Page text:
One ‘Mama’ Can Change the World

A surprise and a wonder on Bleecker Street

It’s hard to be a native New Yorker and be stunned by much of anything that you see on the streets. But the other day I was in for quite a surprise.

As it happens, I had just mentioned in a column a certain maternity-clothes store in Tribeca that happens to be across the street from Planned Parenthood. Planned Parenthood also shares a wall with The Sheen Center, an up-and-coming Catholic staging ground for cultural renewal. I sometimes find myself there for events, and this was one such night. As I left the building, I was about to head over to Planned Parenthood to pray a Divine Mercy chaplet as I usually try to do when down there. But first I looked straight ahead at Hatch, the aforementioned store. They had a new window display: a full-body photograph of a very pregnant woman, with the word “Mama.”

In so many ways, it really is that simple. Mother and child. New life. Expectation. Abortion isn’t a political issue, it isn’t a women’s issue, it’s about our basic humanity, the most precious resource there is.

Here in New York, there has been a poison in the air in recent weeks. It’s not new that we’re a full-on abortion-on-demand kind of state. But the celebration of codifying it in new extreme ways, led by our governor, was a deep dive into an abyss of death. It was as if we took a dose of hemlock that wouldn’t quite kill us all off but would make so many lives so much more miserable. And it will take lives. Lives of the unborn. Lives of babies who survive abortions. This abortion regime sucks love out of the life of families. It kills dreams. Tender hearts become more inflamed with sadness, unhealed pain, anger.

What’s stood out these last few weeks is that politicians have been talking more openly about abortion. The brutal nature of a late-term abortion, and the possibility of a baby surviving it, necessitates the frankness, because lawmakers have been asked to make their positions clear. Our collective attention spans are such that we don’t necessarily retain the memory of jaw-dropping moments such as the one when the governor of Virginia, a medical doctor, said it was up to the mother and her doctor to decide whether to allow a just-delivered baby to live. Mamas fight for life. Fathers protects life. Doctors do no harm. Can we revisit these fundamentals?

I haven’t gone in to ask, but I assume the people who run Hatch on Bleecker Street aren’t trying to make a bold pro-life statement in their window. New York’s most radiant, the Sisters of Life — religious sisters dedicated to making life possible for pregnant women and mothers and families — haven’t taken over a storefront in Tribeca. But they couldn’t have a healthier message: Mama. That’s what she is. She has a baby. And that’s now the focus. That’s what we need to rally around.

A few years ago, I was a speaker at the Chicago March for Life and I had the chance to meet Gianna Jessen, who is one of those survivors of a saline abortion. She was born in a Planned Parenthood clinic — by accident. She has cerebral palsy because of a loss of oxygen to her brain. She’s got more than her fair share of challenges, but she is thanksgiving incarnate, overflowing with life. And her existence keeps the ongoing debate about abortion — especially in the latest stages, and infanticide after birth — from being a mere talking point.

The governor of New York and other progressives like to claim Pope Francis as their own on some issues, when convenient. But they miss that late last year Francis talked about how abortion is like hiring a hitman:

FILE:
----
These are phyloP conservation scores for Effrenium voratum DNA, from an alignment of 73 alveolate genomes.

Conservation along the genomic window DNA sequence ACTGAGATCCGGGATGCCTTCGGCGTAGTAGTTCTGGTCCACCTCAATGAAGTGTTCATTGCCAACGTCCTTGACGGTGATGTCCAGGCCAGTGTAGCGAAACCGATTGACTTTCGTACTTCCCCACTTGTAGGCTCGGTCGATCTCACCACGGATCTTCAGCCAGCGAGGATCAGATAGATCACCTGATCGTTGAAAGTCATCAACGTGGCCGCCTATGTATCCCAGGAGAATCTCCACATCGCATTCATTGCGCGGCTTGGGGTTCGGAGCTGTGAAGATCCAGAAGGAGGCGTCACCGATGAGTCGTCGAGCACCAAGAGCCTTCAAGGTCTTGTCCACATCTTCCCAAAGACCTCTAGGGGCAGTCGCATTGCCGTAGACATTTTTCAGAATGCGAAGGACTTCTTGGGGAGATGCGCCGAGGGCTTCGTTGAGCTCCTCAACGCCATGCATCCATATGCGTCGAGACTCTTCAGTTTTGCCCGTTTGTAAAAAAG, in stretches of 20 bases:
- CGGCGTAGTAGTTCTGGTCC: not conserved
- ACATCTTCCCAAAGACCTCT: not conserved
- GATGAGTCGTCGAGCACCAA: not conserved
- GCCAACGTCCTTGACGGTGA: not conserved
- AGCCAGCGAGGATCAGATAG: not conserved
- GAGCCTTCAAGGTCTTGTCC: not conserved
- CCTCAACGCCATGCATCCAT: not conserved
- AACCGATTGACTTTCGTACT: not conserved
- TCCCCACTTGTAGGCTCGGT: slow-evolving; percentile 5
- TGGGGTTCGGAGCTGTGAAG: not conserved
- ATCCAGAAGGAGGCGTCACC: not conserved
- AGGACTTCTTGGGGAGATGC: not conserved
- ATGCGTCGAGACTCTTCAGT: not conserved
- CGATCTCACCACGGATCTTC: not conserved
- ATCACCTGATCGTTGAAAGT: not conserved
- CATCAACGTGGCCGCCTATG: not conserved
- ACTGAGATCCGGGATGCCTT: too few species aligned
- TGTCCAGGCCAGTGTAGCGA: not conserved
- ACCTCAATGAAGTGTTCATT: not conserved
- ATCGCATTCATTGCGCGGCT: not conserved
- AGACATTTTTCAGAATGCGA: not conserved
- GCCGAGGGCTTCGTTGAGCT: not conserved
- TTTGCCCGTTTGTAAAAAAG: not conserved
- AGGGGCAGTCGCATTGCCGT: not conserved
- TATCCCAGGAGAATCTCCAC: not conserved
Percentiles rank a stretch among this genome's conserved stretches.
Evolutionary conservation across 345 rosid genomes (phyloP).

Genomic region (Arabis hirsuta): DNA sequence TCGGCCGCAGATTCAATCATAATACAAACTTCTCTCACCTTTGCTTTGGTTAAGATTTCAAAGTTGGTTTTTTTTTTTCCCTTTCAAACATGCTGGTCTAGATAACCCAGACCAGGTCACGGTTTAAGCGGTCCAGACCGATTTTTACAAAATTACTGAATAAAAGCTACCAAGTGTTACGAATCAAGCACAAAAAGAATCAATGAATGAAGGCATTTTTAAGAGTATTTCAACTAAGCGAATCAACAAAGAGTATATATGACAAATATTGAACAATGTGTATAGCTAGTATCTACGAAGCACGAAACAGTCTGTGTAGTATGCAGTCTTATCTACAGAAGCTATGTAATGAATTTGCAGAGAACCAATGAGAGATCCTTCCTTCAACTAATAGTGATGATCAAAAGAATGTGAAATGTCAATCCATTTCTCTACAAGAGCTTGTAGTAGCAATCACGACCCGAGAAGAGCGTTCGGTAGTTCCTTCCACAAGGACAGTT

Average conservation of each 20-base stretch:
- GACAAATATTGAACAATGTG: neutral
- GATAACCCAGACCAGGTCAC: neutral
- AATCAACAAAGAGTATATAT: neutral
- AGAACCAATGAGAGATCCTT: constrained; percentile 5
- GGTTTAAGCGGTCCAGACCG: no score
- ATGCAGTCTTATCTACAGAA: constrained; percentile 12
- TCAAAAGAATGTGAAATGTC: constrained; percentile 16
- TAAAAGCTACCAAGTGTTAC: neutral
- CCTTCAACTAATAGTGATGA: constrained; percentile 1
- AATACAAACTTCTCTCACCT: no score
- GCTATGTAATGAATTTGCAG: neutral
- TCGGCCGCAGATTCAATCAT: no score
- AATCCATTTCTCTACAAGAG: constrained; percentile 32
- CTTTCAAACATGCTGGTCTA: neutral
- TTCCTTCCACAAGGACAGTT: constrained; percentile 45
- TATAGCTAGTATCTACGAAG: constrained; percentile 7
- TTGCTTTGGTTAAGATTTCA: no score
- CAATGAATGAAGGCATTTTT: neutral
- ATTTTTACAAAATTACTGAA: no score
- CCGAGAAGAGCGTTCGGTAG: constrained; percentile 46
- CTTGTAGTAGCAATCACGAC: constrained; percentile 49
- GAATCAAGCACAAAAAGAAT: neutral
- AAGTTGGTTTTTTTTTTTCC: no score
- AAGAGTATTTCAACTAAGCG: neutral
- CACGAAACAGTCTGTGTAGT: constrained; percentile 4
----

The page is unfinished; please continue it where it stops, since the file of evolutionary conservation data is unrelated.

It is not right to “take out” a human being, no matter how little, to resolve a problem. That is like hiring a hitman to resolve a problem.

That’s not out of character for Pope Francis or for the church. The church at its truest and best is reaching out, with love, to everyone who is in need, who feels desperate or afraid.

One of the most beautiful things ever written on these issues was from John Paul II, when he wrote to women who have had abortions: He starts out acknowledging  that “in many cases it was a painful and even shattering decision.” And then he speaks to the heart:

The wound in your heart may not yet have healed. Certainly, what happened was and remains terribly wrong. But do not give in to discouragement and do not lose hope. Try rather to understand what happened and face it honestly. If you have not already done so, give yourselves over with humility and trust to repentance.

He encourages Confession, a sacrament of healing: “The Father of mercies is ready to give you his forgiveness and his peace. . . . To the same Father and his mercy you can with sure hope entrust your child.

He added:

With the friendly and expert help and advice of other people, and as a result of your own painful experience, you can be among the most eloquent defenders of everyone’s right to life. Through your commitment to life, whether by accepting the birth of other children or by welcoming and caring for those most in need of someone to be close to them, you will become promoters of a new way of looking at human life.

New York is a state with a cloud of darkness covering it right now. But one “Mama” can do a lot to help us to that new way. There’s another way. Whatever you think of abortion, let’s think about what we can do to rally around every mother and child, before birth, after birth, and throughout their lives. With public policy. As good neighbors. As communities and a culture of welcome and loving support. This is about so much more than politics.

This column is based on one available through Andrews McMeel Universal’s Newspaper Enterprise Association.

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